San Germán was officially established in 1573, making it the second-oldest city in Puerto Rico. In fact, at one point the entire Island was divided into two parts: San Juan and San Germán.
Today, the town preserves its nostalgic appeal with cobblestone streets, neoclassical architecture, and two meticulously maintained plazas. The entire historic district is listed on the National Register of Historic Places.
San Germán is a landlocked municipality on the southwest side of the Island. It shares a border with several other towns, including Mayagüez, Hormigueros, Lajas, and Sabana Grande. Getting to this charming, historic town takes a little time, but it's well worth it. Rafael Hernandez International Airport (BQN) in Aguadilla is an hour drive north, and San Juan is a scenic two-hour ride away.
The San Germán historic district includes more than 100 significant buildings, and the most iconic is Porta Coeli, a convent and church built in 1609. The austere structure is accessible via a grand staircase that leads to what is now a religious art museum. Stop by to admire wood-carved saints, hand-painted tiles depicting biblical passages, and other items of Christian interest.
Overlooking Plaza Francisco Mariano Quiñones, Iglesia San Germán de Auxerre is a Roman Catholic church built in 1688. More ornate than Porta Coeli, the active house of worship features ornate details like a circa-1869 marble altar, 18th-century wood carvings, painted archways, and a painting by famed Puerto Rican artist José Campeche.
From Art to Apothecary Museums
Housed in a former savings and loan bank dating back to 1881, the Museo de la Historia de San Germán is a museum that encompasses a series of small galleries detailing the history and legacy of the municipality. Displays focus on aspects of the past and present, from rare Puerto Rican coins to a room dedicated to the town’s love affair with basketball. While most of the exhibits are in Spanish, an English-language video explains how San Germán played a vital role in the development of Puerto Rico.
Across the street, the Domínguez Pharmacy Museum, or La Botica, occupies the ground floor of an exquisitely restored structure built in 1887. The museum recalls a typical 19th-century pharmacy with original details like an old-timey cash register, apothecary jars, a microscope, and a balance scale.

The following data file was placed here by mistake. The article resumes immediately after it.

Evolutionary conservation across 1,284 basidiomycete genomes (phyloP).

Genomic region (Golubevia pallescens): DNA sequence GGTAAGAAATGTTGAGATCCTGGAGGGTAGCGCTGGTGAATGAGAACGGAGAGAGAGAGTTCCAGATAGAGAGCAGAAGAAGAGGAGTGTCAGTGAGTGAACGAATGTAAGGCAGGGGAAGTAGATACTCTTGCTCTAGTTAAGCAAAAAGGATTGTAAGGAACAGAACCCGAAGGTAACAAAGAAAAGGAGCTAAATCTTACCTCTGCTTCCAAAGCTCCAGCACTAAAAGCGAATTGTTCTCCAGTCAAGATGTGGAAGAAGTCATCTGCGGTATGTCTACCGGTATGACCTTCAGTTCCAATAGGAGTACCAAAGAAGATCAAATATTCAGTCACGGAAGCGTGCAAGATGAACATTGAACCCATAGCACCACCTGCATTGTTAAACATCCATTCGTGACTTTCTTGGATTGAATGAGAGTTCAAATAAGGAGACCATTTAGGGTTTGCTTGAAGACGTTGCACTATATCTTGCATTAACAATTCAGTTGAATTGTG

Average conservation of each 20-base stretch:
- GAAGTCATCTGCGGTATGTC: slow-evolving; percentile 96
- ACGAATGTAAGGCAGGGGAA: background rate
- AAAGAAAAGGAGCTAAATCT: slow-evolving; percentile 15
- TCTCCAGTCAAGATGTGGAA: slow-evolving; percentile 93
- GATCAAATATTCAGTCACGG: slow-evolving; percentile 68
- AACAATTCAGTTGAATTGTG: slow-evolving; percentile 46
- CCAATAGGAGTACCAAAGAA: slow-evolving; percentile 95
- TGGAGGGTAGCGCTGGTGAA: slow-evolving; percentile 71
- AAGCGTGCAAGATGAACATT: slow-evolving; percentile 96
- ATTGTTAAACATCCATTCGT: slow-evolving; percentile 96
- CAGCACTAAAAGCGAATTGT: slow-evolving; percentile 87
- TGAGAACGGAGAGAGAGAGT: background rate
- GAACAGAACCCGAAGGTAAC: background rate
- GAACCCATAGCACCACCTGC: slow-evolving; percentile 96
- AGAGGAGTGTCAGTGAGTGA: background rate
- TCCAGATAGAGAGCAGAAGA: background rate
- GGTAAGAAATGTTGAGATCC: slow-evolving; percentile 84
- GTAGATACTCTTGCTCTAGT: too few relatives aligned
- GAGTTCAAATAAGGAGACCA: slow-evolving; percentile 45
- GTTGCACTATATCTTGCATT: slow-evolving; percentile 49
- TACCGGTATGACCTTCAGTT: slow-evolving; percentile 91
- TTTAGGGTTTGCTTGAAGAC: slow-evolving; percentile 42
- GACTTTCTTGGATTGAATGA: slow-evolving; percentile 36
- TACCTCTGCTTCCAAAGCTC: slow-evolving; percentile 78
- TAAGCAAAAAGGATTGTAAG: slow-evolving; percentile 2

Museo de Arte y Casa Estudio, San Germán’s art museum, tells the story of Puerto Rico through a collection of paintings, drawings, religious artifacts, and other relics.
Nearby at the Aurelio Tió Museum and Studio House, visitors can explore the recreated home of the Tió family, one of San Germán’s most famous and accomplished families. Step back in time to find antique furniture and housewares, letters, and photographs.
A Symbol of Liberty
Marvel at the beauty of the Ceiba de la Libertad (The Liberty Ceiba). This magnificent tree was planted on February 18, 1898, during a grand celebration to honor the 1897 Autonomous Charter. This charter was granted to Puerto Rico by the Spanish government and gave the Island the right to self-govern its local affairs.
San Germán beckons visitors with its diverse range of outdoor experiences — a delight for people of all ages. Families and kids can enjoy thrilling surf simulators and a wide range of activities at Surf 'N Fun, the largest water park in Puerto Rico.
Pachamama Nature Park offers a unique experience as the first park/ecological hotel in Puerto Rico, welcoming pets and families with dedicated trails and parks.
The dining scene in San Germán offers a delicious mix of contemporary and international cuisine. Savor the authentic tastes of Puerto Rico and the rest of the Caribbean at Pórticos 1606, with scrumptious foods like lechón (roasted pork) and ropa vieja (shredded beef).
Visit Mike's Steak House, a renowned establishment serving the best skirt steak since 1978 and offering various types of meat to satisfy every palate.
Lupito's provides a warm and inviting atmosphere for chowing down on tacos, burritos, nachos, and other Mexican dishes, alongside stunning views of Porta Coeli from the outdoor patio.
If you're thirsty for a pre- or post-dinner cocktail, stop by El Cubujón, a chic lounge and tapas bar with live music.